Lukor.net

News

New study finds 1 in 5 US gun owners obtained firearm without background check

Posted on by in | 0 Comments

One in five U.S. gun owners who obtained a firearm in the past two years did so without a back­ground check, according to a new national survey con­ducted by researchers at North­eastern Uni­ver­sity and Har­vard University.

The study also found the share of gun owners who acquired firearms via pri­vate sale without back­ground checks was sig­nif­i­cantly larger (57 per­cent) in states without laws reg­u­lating such pur­chases than in states with leg­isla­tive reg­u­la­tions (26 percent).

The find­ings were pub­lished Tuesday in the journal Annals of Internal Med­i­cine.

“This is the first direct national esti­mate of the pro­por­tion of gun owners who obtained firearms without a back­ground check,” said Matthew Miller, the study’s lead author and pro­fessor of health sci­ences and epi­demi­ology in Northeastern’s Bouvé Col­lege of Health Sci­ences.

The pro­por­tion of gun owners who had obtained firearms without back­ground checks had pre­vi­ously been esti­mated using data from a 1994 study that asked whether respon­dents had obtained their most recent firearm from a fed­er­ally licensed dealer. The 1994 survey was widely quoted as esti­mating that 40 per­cent of gun trans­fers were con­ducted without back­ground checks. How­ever, Miller said that the 1994 study focused pri­marily whether respon­dents iden­ti­fied the source of their firearms as a fed­eral firearms license and on where gun owners had obtained their firearms, but didn’t ask directly if the firearms were obtained without back­ground checks per se. The new Northeastern- Harvard survey asked directly–and found that 22 per­cent of cur­rent U.S. gun owners who acquired a gun within the past two years did so without back­ground checks.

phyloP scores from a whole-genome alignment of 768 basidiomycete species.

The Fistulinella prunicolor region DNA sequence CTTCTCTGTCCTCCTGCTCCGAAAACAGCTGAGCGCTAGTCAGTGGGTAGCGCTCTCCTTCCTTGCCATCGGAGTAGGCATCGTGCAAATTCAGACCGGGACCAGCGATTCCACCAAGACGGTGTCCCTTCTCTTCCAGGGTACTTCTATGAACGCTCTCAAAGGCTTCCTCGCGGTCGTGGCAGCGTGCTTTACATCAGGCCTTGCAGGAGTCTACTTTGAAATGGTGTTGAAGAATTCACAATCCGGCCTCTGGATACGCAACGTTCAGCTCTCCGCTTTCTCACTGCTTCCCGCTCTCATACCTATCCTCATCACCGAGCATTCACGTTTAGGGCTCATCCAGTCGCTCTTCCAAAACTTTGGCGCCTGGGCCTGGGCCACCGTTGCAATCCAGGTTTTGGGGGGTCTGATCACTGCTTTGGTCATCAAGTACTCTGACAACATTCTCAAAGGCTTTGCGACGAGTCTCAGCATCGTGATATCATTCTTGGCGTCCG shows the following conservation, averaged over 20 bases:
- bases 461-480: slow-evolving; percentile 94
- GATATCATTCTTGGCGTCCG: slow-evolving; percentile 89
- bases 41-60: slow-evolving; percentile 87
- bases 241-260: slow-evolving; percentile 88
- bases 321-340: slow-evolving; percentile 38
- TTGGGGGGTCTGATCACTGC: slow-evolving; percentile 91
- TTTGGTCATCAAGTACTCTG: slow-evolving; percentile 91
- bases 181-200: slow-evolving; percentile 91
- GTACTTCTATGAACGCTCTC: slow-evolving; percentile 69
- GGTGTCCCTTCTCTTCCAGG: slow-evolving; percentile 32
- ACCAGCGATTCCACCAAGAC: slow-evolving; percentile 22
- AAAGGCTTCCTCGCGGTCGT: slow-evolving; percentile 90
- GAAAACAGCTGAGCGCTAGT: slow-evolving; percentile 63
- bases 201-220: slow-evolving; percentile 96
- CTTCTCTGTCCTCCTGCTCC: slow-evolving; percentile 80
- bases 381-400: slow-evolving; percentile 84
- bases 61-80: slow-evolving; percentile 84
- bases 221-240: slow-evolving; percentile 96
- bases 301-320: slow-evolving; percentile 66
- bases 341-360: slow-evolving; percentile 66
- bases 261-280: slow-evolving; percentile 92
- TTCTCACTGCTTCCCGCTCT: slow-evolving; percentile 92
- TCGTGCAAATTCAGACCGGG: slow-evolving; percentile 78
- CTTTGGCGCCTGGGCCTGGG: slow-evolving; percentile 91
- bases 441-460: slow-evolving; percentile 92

While Miller noted that it is not clear how much of the apparent decline from 40 per­cent to 22 per­cent can be attrib­uted to dif­fer­ences in the survey ques­tions in 1994 and 2015, he under­scored that it looks like we are closer today than we were 20 years ago to uni­versal back­ground checks. But Miller also cau­tioned that even today, mil­lions of Amer­ican adults con­tinue to acquire guns annu­ally without back­ground checks. He added that while research shows the over­whelming majority of Amer­i­cans favor uni­versal back­ground checks, more than 30 states don’t require back­ground checks on pri­vate firearm sales.

“Our research makes the case for the adop­tion of laws in states that do not cur­rently reg­u­late pri­vate firearm trans­fers,” Miller said, “and it under­scores the fact that we’re talking about mil­lions of gun trans­fers annu­ally that pass from one pri­vate owner to another without a formal vet­ting process and so without knowing whether the recip­ient is someone society deems a lawful pos­sessor of firearms.”

Other survey find­ings:? Half of the firearms pur­chased pri­vately within the past two years were obtained without a back­ground check.? 77 per­cent of gun owners who pur­chased their most recent gun from a friend or acquain­tance did so without a back­ground check.? 45 per­cent of gun owners who pur­chased their most recent gun online did so without a back­ground check.

The nation­ally rep­re­sen­ta­tive survey, which was con­ducted in April 2015, included 1,613 gun owners.

The new survey comes on the heels of another study by Miller and his col­leagues last year that found the esti­mated number of privately- owned guns in America grew by more than 70 million–to approx­i­mately 265 million–between 1994 and 2015. Half of that gun stock, the study found, is owned by only 3 per­cent of the population.

Leave a Reply

Your email address will not be published. Required fields are marked *